Honda is offering $3,000 worth of free fuel with its Civic Natural Gas, and now Coda Automotive is offering its own alternative to the free tank of gas. The California-based electric carmaker is giving customers a rebate for free charging.
The rebate is $552, which Coda says is enough for 10,000 miles of electric driving in its compact sedan, based on an electricity rate of $0.12 per kWh. Citing EPA and AAA data, Coda says it would cost $1,700 ($2,000) to drive a gasoline powered car with 22 mpg the same distance.
How a far a person can get on $552 depends on the cost of electricity, which depends on where a given Coda owner lives and whether he or she charges during off-peak hours. Still, Coda says electricity prices are more stable than gas prices. The company claims gas prices have risen an average of 106 percent since 1992, while electricity rates have only increased by an average of 10 percent.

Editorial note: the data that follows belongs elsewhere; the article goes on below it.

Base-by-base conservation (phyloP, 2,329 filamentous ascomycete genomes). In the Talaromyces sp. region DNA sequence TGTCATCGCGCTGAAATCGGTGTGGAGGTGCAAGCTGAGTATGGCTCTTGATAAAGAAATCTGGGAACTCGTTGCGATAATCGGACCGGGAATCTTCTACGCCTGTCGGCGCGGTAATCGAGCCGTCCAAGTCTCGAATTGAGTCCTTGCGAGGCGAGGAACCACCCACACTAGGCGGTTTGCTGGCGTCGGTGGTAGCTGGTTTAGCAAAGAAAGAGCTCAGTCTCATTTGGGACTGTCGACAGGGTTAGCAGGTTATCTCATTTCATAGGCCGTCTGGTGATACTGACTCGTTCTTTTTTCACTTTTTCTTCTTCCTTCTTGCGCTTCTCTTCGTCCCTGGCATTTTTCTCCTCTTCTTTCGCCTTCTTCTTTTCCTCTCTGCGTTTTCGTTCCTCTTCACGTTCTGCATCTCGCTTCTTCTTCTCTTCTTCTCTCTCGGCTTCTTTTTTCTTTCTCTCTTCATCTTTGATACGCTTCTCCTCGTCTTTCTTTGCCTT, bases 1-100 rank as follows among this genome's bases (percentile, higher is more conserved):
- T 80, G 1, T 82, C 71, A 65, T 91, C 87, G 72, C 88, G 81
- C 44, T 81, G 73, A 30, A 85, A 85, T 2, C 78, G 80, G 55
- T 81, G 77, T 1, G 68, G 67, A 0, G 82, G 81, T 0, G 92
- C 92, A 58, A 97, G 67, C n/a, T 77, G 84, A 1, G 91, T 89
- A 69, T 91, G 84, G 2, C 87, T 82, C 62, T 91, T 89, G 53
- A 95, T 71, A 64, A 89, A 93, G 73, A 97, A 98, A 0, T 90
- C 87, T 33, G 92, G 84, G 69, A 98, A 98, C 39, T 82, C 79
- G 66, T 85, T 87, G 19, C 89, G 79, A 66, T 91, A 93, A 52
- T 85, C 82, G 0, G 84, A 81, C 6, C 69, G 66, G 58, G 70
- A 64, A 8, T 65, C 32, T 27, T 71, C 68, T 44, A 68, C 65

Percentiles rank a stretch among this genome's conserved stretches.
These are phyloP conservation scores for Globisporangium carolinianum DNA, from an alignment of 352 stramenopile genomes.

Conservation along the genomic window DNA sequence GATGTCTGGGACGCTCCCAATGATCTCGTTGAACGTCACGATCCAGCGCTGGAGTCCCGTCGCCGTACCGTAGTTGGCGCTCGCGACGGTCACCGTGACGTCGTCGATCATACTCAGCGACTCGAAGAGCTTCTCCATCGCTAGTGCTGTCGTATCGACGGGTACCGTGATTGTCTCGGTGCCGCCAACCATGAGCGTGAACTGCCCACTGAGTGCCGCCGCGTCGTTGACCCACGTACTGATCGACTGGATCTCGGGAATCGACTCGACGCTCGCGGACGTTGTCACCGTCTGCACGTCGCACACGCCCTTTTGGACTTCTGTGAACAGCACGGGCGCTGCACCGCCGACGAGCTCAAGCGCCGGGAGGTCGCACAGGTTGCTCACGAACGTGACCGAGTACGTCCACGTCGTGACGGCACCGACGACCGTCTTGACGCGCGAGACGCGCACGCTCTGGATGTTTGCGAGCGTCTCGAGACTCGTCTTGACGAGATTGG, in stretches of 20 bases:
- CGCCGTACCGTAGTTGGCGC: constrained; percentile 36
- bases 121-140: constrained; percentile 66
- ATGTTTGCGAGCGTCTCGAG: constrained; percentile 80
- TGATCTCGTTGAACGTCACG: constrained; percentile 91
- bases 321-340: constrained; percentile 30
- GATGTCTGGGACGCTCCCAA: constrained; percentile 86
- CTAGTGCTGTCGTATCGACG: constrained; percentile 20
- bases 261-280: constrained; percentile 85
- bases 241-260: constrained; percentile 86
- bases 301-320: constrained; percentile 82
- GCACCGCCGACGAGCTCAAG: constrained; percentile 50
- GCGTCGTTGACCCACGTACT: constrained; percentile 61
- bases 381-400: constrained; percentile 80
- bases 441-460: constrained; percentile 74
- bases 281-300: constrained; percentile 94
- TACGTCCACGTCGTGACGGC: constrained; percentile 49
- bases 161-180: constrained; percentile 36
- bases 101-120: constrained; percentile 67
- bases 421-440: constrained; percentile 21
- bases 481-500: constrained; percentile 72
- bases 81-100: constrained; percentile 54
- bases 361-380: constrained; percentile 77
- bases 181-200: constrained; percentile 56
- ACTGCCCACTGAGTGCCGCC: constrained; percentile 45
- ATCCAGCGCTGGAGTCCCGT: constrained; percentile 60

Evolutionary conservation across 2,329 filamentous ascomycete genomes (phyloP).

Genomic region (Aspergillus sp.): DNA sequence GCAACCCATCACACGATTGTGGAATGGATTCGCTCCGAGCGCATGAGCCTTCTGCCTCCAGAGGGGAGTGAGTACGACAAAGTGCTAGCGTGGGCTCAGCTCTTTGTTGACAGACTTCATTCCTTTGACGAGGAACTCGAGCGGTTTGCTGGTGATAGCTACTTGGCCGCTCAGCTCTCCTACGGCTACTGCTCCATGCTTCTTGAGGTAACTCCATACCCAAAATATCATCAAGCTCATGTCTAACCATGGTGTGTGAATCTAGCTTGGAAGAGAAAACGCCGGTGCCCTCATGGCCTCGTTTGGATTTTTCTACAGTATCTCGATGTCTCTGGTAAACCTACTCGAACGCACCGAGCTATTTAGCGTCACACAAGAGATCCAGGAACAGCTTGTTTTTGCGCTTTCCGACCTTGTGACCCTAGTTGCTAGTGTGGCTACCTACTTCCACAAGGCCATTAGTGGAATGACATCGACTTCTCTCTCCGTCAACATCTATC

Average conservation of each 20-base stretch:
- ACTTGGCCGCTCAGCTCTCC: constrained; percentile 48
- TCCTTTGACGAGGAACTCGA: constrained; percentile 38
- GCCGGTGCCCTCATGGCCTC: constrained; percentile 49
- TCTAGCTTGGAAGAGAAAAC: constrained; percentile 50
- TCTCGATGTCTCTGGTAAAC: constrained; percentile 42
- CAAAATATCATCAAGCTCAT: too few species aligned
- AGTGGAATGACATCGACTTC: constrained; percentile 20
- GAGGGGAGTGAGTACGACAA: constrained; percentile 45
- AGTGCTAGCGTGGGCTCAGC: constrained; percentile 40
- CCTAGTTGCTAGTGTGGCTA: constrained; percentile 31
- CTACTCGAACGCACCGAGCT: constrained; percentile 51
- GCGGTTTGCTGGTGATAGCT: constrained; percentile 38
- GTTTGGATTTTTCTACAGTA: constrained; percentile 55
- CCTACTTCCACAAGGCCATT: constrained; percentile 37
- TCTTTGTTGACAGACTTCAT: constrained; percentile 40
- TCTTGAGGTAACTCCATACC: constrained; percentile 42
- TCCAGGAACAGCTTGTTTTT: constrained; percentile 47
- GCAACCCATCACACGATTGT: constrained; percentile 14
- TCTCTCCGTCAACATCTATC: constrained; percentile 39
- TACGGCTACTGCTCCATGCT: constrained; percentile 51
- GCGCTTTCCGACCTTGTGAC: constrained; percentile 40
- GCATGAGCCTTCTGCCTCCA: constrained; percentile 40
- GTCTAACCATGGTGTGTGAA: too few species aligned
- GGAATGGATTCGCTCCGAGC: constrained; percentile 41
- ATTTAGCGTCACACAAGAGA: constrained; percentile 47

Free fuel of any kind sounds like a good deal, but what about the car buyers will be filling with those gratis electrons? The Coda sedan is a compact based on the Chinese Haifei Saibao. It has an EPA-rated range of 88 miles (although Coda claims a range of “up to 125 miles’) and is rated at 73 MPGe.
That means the Coda has a better range than either the Nissan Leaf (79 miles) or the Ford Focus Electric (76) miles, although both cars beat it in MPGe. The Leaf returns 99 MPGe, and the Focus returns 105.
However, the Coda was not designed to dominate in efficiency. Its maker envisions it as a no-nonsense, affordable EV. The only problem with that scenario is that the Coda costs $37,250, while a Leaf only costs $35,200. Both cars are eligible for a $7,500 federal tax credit.
Still, $552 worth of free electricity should at least make buyers curious. That presents another problem: as with the natural gas-powered Civic, a Coda will be difficult to find. The company has only been signing up dealers since last month, so there are a limited number of places to get this car. Coda plans to open 30 stores in California, Oregon, and Florida.
There really is no such thing as a free lunch, but at least this promotion will benefit EV shoppers who live on the West Coast.
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